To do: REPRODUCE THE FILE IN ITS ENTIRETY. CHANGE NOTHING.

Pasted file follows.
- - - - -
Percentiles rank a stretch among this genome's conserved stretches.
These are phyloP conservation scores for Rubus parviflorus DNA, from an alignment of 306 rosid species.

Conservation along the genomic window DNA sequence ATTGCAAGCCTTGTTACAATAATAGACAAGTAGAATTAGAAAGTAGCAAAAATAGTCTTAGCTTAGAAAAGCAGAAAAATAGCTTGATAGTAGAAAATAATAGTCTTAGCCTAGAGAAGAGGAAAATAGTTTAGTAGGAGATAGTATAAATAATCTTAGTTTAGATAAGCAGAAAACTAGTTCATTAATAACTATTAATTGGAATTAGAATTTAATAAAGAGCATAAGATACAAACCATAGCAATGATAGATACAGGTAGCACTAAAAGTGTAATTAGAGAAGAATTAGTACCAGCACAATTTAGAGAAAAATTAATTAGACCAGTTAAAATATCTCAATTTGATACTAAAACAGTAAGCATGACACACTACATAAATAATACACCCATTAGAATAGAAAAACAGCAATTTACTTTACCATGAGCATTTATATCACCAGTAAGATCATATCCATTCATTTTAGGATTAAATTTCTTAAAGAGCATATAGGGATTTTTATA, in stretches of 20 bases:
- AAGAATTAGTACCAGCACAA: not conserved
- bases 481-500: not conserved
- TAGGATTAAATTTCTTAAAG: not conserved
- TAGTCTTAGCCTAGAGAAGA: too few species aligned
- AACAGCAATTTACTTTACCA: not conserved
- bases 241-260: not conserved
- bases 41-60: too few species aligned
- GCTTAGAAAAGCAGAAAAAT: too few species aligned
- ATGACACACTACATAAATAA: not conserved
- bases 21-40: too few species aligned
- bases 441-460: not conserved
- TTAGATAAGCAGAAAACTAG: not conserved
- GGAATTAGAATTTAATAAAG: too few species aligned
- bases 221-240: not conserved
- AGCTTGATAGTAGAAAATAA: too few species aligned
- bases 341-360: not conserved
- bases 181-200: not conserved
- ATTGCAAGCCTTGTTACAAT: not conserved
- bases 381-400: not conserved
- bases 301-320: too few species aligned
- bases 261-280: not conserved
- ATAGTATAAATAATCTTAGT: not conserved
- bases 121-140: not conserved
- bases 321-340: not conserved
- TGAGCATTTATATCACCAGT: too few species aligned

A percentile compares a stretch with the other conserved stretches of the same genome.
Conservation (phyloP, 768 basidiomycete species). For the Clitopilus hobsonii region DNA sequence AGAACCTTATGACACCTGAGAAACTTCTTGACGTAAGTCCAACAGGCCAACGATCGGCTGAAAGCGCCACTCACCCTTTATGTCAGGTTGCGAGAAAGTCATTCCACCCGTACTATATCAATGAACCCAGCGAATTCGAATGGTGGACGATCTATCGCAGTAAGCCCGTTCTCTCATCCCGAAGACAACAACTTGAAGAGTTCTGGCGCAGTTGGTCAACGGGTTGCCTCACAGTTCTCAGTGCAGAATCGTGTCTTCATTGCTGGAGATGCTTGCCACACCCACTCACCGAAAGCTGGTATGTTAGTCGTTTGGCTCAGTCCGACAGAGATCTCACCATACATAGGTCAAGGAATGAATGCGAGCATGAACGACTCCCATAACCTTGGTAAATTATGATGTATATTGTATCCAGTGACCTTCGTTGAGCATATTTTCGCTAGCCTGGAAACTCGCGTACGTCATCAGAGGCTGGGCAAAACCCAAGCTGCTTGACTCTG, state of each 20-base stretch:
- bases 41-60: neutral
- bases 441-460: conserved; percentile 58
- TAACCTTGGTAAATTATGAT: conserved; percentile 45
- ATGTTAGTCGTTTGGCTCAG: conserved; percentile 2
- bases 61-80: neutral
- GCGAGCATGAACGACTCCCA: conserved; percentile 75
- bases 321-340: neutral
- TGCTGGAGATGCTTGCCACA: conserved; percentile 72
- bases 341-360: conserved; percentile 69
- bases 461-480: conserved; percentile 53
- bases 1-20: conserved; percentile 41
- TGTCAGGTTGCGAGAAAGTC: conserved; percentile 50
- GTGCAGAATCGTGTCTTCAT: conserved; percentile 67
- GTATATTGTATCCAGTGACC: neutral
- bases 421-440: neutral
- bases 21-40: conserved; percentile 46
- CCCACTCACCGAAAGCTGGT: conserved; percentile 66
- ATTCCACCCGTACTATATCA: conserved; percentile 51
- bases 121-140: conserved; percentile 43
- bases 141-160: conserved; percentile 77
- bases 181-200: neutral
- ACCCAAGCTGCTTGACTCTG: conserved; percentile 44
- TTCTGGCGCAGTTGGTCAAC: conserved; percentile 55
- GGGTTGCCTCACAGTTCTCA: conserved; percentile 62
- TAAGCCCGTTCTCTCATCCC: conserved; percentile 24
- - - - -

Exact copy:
Percentiles rank a stretch among this genome's conserved stretches.
These are phyloP conservation scores for Rubus parviflorus DNA, from an alignment of 306 rosid species.

Conservation along the genomic window DNA sequence ATTGCAAGCCTTGTTACAATAATAGACAAGTAGAATTAGAAAGTAGCAAAAATAGTCTTAGCTTAGAAAAGCAGAAAAATAGCTTGATAGTAGAAAATAATAGTCTTAGCCTAGAGAAGAGGAAAATAGTTTAGTAGGAGATAGTATAAATAATCTTAGTTTAGATAAGCAGAAAACTAGTTCATTAATAACTATTAATTGGAATTAGAATTTAATAAAGAGCATAAGATACAAACCATAGCAATGATAGATACAGGTAGCACTAAAAGTGTAATTAGAGAAGAATTAGTACCAGCACAATTTAGAGAAAAATTAATTAGACCAGTTAAAATATCTCAATTTGATACTAAAACAGTAAGCATGACACACTACATAAATAATACACCCATTAGAATAGAAAAACAGCAATTTACTTTACCATGAGCATTTATATCACCAGTAAGATCATATCCATTCATTTTAGGATTAAATTTCTTAAAGAGCATATAGGGATTTTTATA, in stretches of 20 bases:
- AAGAATTAGTACCAGCACAA: not conserved
- bases 481-500: not conserved
- TAGGATTAAATTTCTTAAAG: not conserved
- TAGTCTTAGCCTAGAGAAGA: too few species aligned
- AACAGCAATTTACTTTACCA: not conserved
- bases 241-260: not conserved
- bases 41-60: too few species aligned
- GCTTAGAAAAGCAGAAAAAT: too few species aligned
- ATGACACACTACATAAATAA: not conserved
- bases 21-40: too few species aligned
- bases 441-460: not conserved
- TTAGATAAGCAGAAAACTAG: not conserved
- GGAATTAGAATTTAATAAAG: too few species aligned
- bases 221-240: not conserved
- AGCTTGATAGTAGAAAATAA: too few species aligned
- bases 341-360: not conserved
- bases 181-200: not conserved
- ATTGCAAGCCTTGTTACAAT: not conserved
- bases 381-400: not conserved
- bases 301-320: too few species aligned
- bases 261-280: not conserved
- ATAGTATAAATAATCTTAGT: not conserved
- bases 121-140: not conserved
- bases 321-340: not conserved
- TGAGCATTTATATCACCAGT: too few species aligned

A percentile compares a stretch with the other conserved stretches of the same genome.
Conservation (phyloP, 768 basidiomycete species). For the Clitopilus hobsonii region DNA sequence AGAACCTTATGACACCTGAGAAACTTCTTGACGTAAGTCCAACAGGCCAACGATCGGCTGAAAGCGCCACTCACCCTTTATGTCAGGTTGCGAGAAAGTCATTCCACCCGTACTATATCAATGAACCCAGCGAATTCGAATGGTGGACGATCTATCGCAGTAAGCCCGTTCTCTCATCCCGAAGACAACAACTTGAAGAGTTCTGGCGCAGTTGGTCAACGGGTTGCCTCACAGTTCTCAGTGCAGAATCGTGTCTTCATTGCTGGAGATGCTTGCCACACCCACTCACCGAAAGCTGGTATGTTAGTCGTTTGGCTCAGTCCGACAGAGATCTCACCATACATAGGTCAAGGAATGAATGCGAGCATGAACGACTCCCATAACCTTGGTAAATTATGATGTATATTGTATCCAGTGACCTTCGTTGAGCATATTTTCGCTAGCCTGGAAACTCGCGTACGTCATCAGAGGCTGGGCAAAACCCAAGCTGCTTGACTCTG, state of each 20-base stretch:
- bases 41-60: neutral
- bases 441-460: conserved; percentile 58
- TAACCTTGGTAAATTATGAT: conserved; percentile 45
- ATGTTAGTCGTTTGGCTCAG: conserved; percentile 2
- bases 61-80: neutral
- GCGAGCATGAACGACTCCCA: conserved; percentile 75
- bases 321-340: neutral
- TGCTGGAGATGCTTGCCACA: conserved; percentile 72
- bases 341-360: conserved; percentile 69
- bases 461-480: conserved; percentile 53
- bases 1-20: conserved; percentile 41
- TGTCAGGTTGCGAGAAAGTC: conserved; percentile 50
- GTGCAGAATCGTGTCTTCAT: conserved; percentile 67
- GTATATTGTATCCAGTGACC: neutral
- bases 421-440: neutral
- bases 21-40: conserved; percentile 46
- CCCACTCACCGAAAGCTGGT: conserved; percentile 66
- ATTCCACCCGTACTATATCA: conserved; percentile 51
- bases 121-140: conserved; percentile 43
- bases 141-160: conserved; percentile 77
- bases 181-200: neutral
- ACCCAAGCTGCTTGACTCTG: conserved; percentile 44
- TTCTGGCGCAGTTGGTCAAC: conserved; percentile 55
- GGGTTGCCTCACAGTTCTCA: conserved; percentile 62
- TAAGCCCGTTCTCTCATCCC: conserved; percentile 24